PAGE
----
It's open Saturdays, Sundays and Mondays 10am to 5.30pm, and is close to the Porte de Clignancourt Métro station. 
Photo: AFP

The old favourites
Markets at the Champs-Elysées
On the most famous avenue in Paris, this Christmas market attracts thousand of visitors each year with its charming wooden chalets selling regional food specialities, decorations and toys. 
It's already opened, and kicks off at 10:30am until midnight each day (and until 1am on Friday and Saturday evenings). It closes on December 24th. 

Department store windows 
The Galeries Lafayette (pictured below) is a top tip from Richard Nahem at Eye Prefer Paris.
“This year it has a white out effect where all the window displays plus the mammoth Christmas tree in the store are made of white paper cutouts,” he says. 
“For more alternative holiday displays without the crowds, see the opulent windows at Hermes and quirky off beat vitrines at Le Bon Marche.”
Photo: AFP

Ice skating at the Grand Palais
What better was to spend a chilly Paris afternoon than on ice skates?
Tramuta from Lost in Cheeseland says there are none better than that at the Grand Palais (pictured below), while Yanique Francis from the My Parisian Life blog recommends the one at the City Hall (Métro Hotel de Ville).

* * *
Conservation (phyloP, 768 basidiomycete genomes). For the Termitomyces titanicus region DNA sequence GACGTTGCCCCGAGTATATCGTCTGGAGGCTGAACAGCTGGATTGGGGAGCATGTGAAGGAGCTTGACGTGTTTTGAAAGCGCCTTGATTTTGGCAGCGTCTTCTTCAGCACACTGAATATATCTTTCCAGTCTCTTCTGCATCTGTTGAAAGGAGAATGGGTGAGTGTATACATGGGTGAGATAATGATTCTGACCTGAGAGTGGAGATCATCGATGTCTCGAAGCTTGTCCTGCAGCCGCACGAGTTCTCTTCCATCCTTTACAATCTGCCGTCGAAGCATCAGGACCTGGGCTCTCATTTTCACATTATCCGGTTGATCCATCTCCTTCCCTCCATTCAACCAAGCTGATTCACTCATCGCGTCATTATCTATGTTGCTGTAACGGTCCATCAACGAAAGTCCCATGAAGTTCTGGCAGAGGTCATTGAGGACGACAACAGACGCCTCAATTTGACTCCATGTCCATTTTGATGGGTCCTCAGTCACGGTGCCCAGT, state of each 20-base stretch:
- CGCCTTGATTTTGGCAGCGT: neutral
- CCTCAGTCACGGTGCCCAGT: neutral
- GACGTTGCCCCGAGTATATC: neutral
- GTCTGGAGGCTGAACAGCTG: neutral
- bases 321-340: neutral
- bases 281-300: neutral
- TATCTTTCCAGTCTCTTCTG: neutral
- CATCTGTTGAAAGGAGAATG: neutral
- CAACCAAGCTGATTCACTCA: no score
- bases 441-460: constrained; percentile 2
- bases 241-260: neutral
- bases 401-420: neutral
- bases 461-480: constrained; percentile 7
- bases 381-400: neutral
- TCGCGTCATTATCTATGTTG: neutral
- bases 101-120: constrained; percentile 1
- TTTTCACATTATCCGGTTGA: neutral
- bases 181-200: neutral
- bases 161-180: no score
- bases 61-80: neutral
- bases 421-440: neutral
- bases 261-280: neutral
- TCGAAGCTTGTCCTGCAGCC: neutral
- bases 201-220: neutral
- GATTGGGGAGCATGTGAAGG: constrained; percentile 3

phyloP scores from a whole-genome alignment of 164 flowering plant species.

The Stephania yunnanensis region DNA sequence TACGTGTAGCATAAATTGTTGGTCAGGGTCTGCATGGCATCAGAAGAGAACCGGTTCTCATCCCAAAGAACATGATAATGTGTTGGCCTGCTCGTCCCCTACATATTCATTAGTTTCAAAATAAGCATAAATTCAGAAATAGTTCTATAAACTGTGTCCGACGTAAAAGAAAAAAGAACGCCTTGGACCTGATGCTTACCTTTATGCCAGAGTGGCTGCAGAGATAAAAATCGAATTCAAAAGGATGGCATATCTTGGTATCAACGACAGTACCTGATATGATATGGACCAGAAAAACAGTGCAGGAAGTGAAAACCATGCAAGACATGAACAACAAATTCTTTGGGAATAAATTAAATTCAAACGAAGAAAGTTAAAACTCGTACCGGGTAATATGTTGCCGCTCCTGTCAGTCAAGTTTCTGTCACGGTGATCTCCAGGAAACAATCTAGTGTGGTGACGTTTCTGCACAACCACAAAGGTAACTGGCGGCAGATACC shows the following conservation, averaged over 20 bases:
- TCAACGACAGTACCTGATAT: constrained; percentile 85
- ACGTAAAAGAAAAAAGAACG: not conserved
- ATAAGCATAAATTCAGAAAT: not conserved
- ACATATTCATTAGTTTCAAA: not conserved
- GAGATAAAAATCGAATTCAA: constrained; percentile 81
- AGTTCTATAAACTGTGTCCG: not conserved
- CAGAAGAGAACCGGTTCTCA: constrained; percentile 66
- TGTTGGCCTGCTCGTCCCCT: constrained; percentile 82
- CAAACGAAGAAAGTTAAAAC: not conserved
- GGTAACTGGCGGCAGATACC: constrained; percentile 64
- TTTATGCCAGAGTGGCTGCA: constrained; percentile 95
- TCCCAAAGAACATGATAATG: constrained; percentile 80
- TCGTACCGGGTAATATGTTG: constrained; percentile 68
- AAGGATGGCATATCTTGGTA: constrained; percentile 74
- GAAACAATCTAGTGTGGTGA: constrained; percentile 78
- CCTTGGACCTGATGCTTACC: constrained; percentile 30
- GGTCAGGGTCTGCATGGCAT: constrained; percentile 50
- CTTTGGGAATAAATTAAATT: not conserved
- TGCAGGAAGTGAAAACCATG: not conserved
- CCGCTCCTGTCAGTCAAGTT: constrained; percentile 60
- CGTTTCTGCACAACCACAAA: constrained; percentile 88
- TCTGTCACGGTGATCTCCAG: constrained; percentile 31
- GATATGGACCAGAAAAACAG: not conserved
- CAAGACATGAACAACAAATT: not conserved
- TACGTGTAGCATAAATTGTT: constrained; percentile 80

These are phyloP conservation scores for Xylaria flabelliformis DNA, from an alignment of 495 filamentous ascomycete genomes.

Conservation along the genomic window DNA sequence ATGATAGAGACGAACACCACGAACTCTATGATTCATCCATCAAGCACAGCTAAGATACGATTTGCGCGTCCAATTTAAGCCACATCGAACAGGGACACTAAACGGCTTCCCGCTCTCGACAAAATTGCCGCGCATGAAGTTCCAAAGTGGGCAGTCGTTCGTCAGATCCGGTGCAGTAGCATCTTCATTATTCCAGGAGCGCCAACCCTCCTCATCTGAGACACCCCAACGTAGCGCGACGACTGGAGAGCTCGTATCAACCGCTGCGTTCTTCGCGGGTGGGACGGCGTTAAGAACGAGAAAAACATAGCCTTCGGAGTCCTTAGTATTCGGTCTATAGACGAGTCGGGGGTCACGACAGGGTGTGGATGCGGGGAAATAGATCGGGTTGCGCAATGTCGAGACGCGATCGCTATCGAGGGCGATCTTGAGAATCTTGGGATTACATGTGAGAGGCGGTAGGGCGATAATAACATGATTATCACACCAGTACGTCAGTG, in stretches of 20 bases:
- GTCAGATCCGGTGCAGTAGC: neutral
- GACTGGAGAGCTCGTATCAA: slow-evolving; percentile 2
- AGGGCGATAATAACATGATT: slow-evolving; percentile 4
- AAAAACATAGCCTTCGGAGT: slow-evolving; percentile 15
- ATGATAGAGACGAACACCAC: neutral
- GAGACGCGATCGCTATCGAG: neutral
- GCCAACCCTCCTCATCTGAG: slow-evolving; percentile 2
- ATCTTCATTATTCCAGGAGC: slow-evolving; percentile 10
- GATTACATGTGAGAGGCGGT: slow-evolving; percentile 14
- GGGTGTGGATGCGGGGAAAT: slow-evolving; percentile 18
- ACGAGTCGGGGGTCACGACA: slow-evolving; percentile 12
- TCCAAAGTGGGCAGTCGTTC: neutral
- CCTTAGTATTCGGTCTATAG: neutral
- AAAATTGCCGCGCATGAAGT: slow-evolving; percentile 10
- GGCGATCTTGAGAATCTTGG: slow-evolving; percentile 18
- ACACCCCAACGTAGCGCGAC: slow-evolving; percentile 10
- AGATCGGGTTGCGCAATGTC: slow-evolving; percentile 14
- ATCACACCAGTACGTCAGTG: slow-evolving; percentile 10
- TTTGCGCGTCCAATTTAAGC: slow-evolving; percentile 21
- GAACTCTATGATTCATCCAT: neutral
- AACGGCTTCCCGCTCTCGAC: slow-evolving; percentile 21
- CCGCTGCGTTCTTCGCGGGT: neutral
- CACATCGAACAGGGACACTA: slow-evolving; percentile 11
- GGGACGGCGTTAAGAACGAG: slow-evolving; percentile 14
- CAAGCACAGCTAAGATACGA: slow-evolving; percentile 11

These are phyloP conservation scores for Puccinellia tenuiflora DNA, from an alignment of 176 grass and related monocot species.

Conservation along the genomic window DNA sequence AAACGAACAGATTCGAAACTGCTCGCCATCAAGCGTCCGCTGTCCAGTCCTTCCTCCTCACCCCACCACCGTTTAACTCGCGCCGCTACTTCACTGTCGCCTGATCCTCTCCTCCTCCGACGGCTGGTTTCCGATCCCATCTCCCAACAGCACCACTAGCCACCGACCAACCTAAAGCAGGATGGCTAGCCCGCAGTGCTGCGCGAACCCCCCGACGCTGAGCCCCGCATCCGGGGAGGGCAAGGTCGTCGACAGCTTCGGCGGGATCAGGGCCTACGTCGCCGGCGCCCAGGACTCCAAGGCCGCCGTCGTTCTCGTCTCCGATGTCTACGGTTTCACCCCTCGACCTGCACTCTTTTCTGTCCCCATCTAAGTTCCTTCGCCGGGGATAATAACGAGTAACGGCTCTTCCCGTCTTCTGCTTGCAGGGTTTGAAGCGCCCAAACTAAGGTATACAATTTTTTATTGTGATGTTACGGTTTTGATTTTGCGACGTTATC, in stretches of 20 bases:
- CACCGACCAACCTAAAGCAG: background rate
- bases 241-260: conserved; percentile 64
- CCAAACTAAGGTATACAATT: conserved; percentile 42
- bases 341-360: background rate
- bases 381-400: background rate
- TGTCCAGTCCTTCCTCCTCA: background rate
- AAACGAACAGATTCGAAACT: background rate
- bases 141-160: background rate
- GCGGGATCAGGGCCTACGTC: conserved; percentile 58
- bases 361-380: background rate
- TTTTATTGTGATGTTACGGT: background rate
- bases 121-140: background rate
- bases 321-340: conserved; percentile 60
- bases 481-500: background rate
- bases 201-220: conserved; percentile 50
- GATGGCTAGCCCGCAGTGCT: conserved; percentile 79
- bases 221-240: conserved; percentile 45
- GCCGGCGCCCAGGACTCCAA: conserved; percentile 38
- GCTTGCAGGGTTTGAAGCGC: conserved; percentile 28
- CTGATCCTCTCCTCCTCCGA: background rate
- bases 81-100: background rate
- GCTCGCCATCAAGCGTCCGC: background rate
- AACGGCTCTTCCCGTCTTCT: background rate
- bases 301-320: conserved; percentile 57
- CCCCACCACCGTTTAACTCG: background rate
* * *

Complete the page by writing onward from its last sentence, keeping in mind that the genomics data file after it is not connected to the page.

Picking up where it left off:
Trocadero markets
And lastly, Corey Frye from the Localers walking tour group highly recommends the Christmas market at Trocadero. 
“It offers the most interesting international food stalls with ethnic cuisine you'll struggle to find in any other market. Expect Slovakian tea, Russian soup, and Turkish and Croatian delicacies,” he added. 
“France is well represented too, with a stall dedicated to oysters and champagne, and another serving up handmade artisanal macarons (a must!).”
It'll open on the 15th of December and run until the 3rd of January, following a two-year hiatus for renovation works.



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Will anywhere in France get a white Christmas this year?

A white Christmas might be at the top of many people's festive wish list but will it actually come true for anyone in France this year?